In a move that stunned the soccer world, Caleb Porter signed a new five-year contract with Akron.
The Zips coach had interest -- if not offers -- from some prestigious pro and college programs, such as Indiana, Clemson and D.C. United. Yet, he stayed at Akron with a lower salary and high school facilities (although both are likely to improve).
One soccer site put it this way:
That's right. The coach at Akron, a MAC school with a single-game record attendance mark of 2,369 heading into 2009 and facilities that a columnist for the Akron Beacon-Journal noted don't include “real locker rooms,” told D.C. United that he wasn't interested in their open gig.
Porter, a former MLS short-timer with San Jose and Tampa and one of the youngest coaches in the nation at 34, showed the loyalty and maturity even experienced coaches tend to lack by rejecting United's overtures and staying in a spot where he can have consistent success. Porter could have hopped to United or the prime college jobs available at Clemson and Indiana (where he starred in college and spent six years as an assistant) without anyone holding much of a grudge. Instead, he decided to stay put. Maybe he didn't think he was ready for the pro game or maybe, like he's said every time he's been asked, he really likes it in Akron. Either way, he's going to keep pulling in impressive recruiting classes and winning games at the college level while United moves in another direction.
This is unbelievable. Not just because Porter passed up more money. Not just because he passed up the glitz of prime-time soccer. But mostly because -- THIS DOESN'T HAPPEN IN NORTHEAST OHIO. Baseball players fulfill their minor league contracts, say all the right things, then sign with the big markets. Coaches and administrators use it as a stepping stone. It's so bad that people have assumed for six years that a kid with Northeast Ohio ties is gone as soon as the Knicks tender a contract in the summer of 2010.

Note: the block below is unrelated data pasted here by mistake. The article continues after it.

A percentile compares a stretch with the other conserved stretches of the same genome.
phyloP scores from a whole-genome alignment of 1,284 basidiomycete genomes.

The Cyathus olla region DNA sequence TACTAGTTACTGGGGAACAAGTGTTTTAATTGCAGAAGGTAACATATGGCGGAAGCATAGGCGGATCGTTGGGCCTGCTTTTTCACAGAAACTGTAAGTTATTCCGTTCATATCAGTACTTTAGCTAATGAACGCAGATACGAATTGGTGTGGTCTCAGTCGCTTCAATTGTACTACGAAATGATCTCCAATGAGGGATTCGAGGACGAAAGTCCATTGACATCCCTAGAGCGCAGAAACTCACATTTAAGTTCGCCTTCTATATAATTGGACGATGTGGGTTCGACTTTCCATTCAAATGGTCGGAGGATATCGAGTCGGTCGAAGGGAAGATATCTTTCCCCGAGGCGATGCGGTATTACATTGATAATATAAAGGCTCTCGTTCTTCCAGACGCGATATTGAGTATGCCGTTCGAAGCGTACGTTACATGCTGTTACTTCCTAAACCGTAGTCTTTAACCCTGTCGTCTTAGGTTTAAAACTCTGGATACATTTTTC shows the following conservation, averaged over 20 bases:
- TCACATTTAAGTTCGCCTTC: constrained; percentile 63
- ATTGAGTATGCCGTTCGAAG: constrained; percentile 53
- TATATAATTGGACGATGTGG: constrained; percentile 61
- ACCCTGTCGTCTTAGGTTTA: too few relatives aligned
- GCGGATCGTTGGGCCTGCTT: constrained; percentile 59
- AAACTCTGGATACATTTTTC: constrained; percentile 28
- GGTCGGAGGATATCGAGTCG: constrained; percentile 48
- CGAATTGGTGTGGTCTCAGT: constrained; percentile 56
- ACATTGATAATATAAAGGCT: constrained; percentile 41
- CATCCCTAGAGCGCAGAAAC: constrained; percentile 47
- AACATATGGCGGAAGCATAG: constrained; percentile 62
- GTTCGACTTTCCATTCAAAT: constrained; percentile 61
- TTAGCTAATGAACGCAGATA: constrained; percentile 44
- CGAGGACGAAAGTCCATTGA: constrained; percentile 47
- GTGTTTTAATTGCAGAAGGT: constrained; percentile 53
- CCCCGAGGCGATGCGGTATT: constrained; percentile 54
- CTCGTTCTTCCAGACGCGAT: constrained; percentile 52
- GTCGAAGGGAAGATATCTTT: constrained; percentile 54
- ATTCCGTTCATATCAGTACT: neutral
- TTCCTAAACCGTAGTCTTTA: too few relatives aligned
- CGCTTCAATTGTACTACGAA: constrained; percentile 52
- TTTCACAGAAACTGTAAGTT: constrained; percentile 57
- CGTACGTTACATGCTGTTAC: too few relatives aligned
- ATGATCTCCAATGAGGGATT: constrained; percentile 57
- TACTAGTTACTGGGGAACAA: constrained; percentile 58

Then you look at Porter, who has no local ties. He hasn't been here that long. He didn't technically build the program, which was already pretty good when
left. He has no conceivable reason to be any different than any of the people who have come and gone. Yet he is.
Hats off to you, Caleb -- for fulfilling your promise to the players you recruited, for being a coach who backs up his words of contentment with actions, and for being someone who thinks with his heart first, rather than his ego and wallet.
for making this happen. Proenza is another person who on many occasions could have left for warmer climates and higher pay. He should strive to continue to find people who, like himself, are more than mercenaries -- who like Akron and see their position here as a permanent settlement, not a layover.
is another obvious example of that.
If anyone doubts Akron's chances next year, consider that the Zips are the national runners up, and they only lost one player. Consider they are bringing in the nation's number-one recruiting class. And consider they have a coach who walked the talk in expressing his dedication to this program.